As these related hydro-mentalities start to assert themselves in the problem space of water governance, we need new analytical approaches that recognize how multiple hydro-mentalities should frame governance frameworks and the related forms of water management. One that can be proposed is the notion of hydrosocial multiplicity, which stresses a re-politicization and re-affirmation of all indigenous and non-hegemonic frameworks of water management [14,41]. We argue that prioritizing multiplicity over singularity means necessarily engaging in a dialogue across hydro-mentalities by broadening self-enclosed western perspectives on the matter and by engaging in a process of mutual co-learning. Mutual co-learning can be fostered through situated engagements with pluralism [42], where interactions are contextualized and concepts and practices in turn become reliant on specific circumstances for their relevance and meaning, making it possible to acknowledge the multiple epistemological and ontological dimensions that may exist. Further, in the specific case of Sri Lanka it would be useful to employ regional monitoring systems within tank cascade and surface irrigation systems, which involves a group of people who collect their own data for their own resource planning, management and decision making purposes. Employing distinct institutions for each system may arguably serve to retain the relative independence of each water system, while preserving the underlying hydro-mentalities and connecting across politically imposed boundaries.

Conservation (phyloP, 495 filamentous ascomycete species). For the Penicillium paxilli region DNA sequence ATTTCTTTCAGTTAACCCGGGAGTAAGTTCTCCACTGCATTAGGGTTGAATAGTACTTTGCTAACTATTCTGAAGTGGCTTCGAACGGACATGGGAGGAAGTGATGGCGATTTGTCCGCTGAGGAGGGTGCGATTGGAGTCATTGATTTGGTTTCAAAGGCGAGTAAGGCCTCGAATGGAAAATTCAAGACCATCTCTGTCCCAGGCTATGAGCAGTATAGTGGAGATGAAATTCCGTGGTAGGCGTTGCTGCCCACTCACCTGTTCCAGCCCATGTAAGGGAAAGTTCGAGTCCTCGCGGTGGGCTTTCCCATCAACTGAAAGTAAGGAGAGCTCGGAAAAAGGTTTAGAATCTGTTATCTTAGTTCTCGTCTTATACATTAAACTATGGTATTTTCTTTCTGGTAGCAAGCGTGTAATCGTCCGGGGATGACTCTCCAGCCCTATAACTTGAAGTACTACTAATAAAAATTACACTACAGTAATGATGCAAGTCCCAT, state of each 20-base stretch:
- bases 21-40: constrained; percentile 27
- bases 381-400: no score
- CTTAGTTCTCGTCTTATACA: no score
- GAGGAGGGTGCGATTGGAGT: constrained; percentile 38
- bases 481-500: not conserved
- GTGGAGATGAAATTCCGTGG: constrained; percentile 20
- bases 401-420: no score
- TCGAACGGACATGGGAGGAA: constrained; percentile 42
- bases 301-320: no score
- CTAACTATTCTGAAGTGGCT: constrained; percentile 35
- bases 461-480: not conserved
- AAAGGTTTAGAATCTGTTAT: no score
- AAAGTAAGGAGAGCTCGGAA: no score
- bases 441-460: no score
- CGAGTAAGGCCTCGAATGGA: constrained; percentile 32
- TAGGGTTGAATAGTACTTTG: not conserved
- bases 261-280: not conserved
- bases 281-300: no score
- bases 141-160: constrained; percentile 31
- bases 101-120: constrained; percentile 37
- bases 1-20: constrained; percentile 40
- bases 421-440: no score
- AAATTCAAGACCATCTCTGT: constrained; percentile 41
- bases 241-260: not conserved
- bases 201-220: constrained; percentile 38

5. Conclusions

The present work identifies the existence of various hydro-mentalities (fashioned by a collection of water management philosophies and infrastructural arrangements) in Sri Lanka and demonstrates how these hydro-mentalities underpin decisions regarding the use, management, and governance of water systems. Practically, a key insight from the introduction on the concept of hydro-mentalities is the need to open up established (and arguably hegemonic) approaches to water governance. This work has also focused on what multiple hydro-mentalities can bring to water governance by pluralizing both our understanding of what water is and our ideas of what management and governance entail.
Finally, this work suggests that researchers of water management take seriously the implications of different hydro-mentalities, as this would arguably improve the socio-political sensitivity of novel water policies. To this end, it is necessary to develop a new research agenda with a strong focus on qualitative ethnographic approaches to identify the various hydro-mentalities that underpin a variety of indigenous water systems. While some work along these lines has already been undertaken among the First Nations of British Columbia in Canada [43], additional research should be conducted on different continents to support a viable and beneficial dialogue across hydro-mentalities. It is our hope that the present work raises awareness of this aspect of water management in environmental governance realms.

Author Contributions